Vespertilionines are wide-ranging. The bamboo bat (Ty-lonycteris pachypus) and African banana bat (Pipistrellus nanus) are not only the smallest in the subfamily at about 0.1 oz (3 g) in weight, but also two of the tiniest bats in the world. At the opposite end of the spectrum is the subfamily's largest member: the large mouse-eared bat (Myotis myotis) with its nearly 14-in (35-cm) wingspan.
Although a large number of vespertilionines are brown, a few are frosted with silver, yellow, or reddish tips. The hoary bat (Lasiurus cinereus), for example, has a luxuriant pelage highlighted in white. Fur in other species within this subfamily may be golden like that of the yellow bat (Rhogeessa anaeus) of Belize, ginger and white like that of Welwitch's hairy bat (M. welwitschii) of Africa, or vivid orange like that of Myotis formosus of Southeast Asia.
Vespertilionines have some features in common. All lack the fleshy nose ornaments common to so many other bat families. In fact, the family Vespertilionidae is often called "the plain-faced bats." Most of the vespertilionines also have small eyes, although a few, such as the pallid bat (Antrozous pallidus), have noticeably larger eyes. Ear size can be small or large, with many species having tiny, rounded ears smaller than their head while others have enormous ears that extend almost the length of their bodies. The long-eared bat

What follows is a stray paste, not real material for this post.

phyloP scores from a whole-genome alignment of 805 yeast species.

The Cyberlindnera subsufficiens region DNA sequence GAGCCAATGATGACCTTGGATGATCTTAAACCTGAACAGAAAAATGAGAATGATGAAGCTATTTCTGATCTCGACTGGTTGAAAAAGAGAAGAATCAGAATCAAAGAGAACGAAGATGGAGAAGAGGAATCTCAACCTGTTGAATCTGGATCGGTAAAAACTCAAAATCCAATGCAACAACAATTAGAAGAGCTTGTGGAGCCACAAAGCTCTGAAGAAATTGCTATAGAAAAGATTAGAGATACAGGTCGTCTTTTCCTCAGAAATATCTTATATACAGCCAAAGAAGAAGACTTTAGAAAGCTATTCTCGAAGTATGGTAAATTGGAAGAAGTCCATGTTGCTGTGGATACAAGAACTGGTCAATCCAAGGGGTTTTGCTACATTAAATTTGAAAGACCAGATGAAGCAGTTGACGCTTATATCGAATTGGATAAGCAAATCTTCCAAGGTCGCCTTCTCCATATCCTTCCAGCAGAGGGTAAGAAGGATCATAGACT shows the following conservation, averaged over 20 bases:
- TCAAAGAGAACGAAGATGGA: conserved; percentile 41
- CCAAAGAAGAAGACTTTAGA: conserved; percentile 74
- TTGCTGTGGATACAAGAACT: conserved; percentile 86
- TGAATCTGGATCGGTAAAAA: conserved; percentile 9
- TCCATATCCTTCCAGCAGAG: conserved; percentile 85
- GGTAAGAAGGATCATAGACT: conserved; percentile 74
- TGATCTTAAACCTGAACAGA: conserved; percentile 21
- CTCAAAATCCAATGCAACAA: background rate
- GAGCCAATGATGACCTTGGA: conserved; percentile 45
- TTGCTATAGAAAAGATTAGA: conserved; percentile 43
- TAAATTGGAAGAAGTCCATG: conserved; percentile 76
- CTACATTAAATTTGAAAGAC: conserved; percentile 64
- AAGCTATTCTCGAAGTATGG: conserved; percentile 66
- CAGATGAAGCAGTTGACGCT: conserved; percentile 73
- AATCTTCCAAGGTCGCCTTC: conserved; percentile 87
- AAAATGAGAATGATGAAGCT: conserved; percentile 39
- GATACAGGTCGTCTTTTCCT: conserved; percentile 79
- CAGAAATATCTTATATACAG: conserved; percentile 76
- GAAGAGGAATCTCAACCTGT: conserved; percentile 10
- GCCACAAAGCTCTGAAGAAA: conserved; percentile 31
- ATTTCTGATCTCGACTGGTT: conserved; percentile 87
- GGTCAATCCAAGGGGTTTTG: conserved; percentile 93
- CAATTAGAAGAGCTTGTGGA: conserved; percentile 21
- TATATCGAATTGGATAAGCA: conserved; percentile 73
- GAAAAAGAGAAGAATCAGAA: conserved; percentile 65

(Plecotus auritus) has extraordinarily long ears, but it can tuck them so far under the wing (done during the daily sleep and in hibernation) that only the pointed ear cover (tragus) can be seen.
Other distinctive features of vespertilionines—indeed all species within the family Vespertilionidae—are a well developed tragus that reaches up from the base of the ear, and a nearly naked patagium, or flight membrane, that covers the relatively long tail. Vespertilionine tails are commonly half as long as the body.
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